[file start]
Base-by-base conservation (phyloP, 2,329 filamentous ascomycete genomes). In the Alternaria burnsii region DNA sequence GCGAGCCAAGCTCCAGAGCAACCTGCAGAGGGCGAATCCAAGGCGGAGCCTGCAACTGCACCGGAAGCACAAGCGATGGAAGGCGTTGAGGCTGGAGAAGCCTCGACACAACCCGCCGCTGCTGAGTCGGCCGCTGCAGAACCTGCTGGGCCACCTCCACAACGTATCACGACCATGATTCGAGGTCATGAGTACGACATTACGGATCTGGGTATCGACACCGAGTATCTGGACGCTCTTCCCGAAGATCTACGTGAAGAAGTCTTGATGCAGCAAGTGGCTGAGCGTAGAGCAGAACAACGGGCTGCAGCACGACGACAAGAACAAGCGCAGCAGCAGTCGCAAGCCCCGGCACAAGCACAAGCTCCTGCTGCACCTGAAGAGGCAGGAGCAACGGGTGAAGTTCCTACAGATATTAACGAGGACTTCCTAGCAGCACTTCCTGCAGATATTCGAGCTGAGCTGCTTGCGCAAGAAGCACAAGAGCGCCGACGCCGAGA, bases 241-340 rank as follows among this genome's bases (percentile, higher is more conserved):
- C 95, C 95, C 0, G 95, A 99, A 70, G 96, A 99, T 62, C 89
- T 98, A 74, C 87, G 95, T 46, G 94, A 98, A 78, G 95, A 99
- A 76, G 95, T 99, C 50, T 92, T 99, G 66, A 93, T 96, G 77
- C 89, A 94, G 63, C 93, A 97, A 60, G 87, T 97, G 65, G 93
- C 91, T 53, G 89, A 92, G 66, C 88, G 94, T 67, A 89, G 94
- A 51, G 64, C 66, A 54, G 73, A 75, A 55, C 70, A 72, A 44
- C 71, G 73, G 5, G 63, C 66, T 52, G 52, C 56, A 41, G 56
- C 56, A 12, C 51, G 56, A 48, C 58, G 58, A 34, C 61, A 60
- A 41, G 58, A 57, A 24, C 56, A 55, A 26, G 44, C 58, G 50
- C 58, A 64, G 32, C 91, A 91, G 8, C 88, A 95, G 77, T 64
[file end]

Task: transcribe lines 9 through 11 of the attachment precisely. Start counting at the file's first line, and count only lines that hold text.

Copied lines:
- C 56, A 12, C 51, G 56, A 48, C 58, G 58, A 34, C 61, A 60
- A 41, G 58, A 57, A 24, C 56, A 55, A 26, G 44, C 58, G 50
- C 58, A 64, G 32, C 91, A 91, G 8, C 88, A 95, G 77, T 64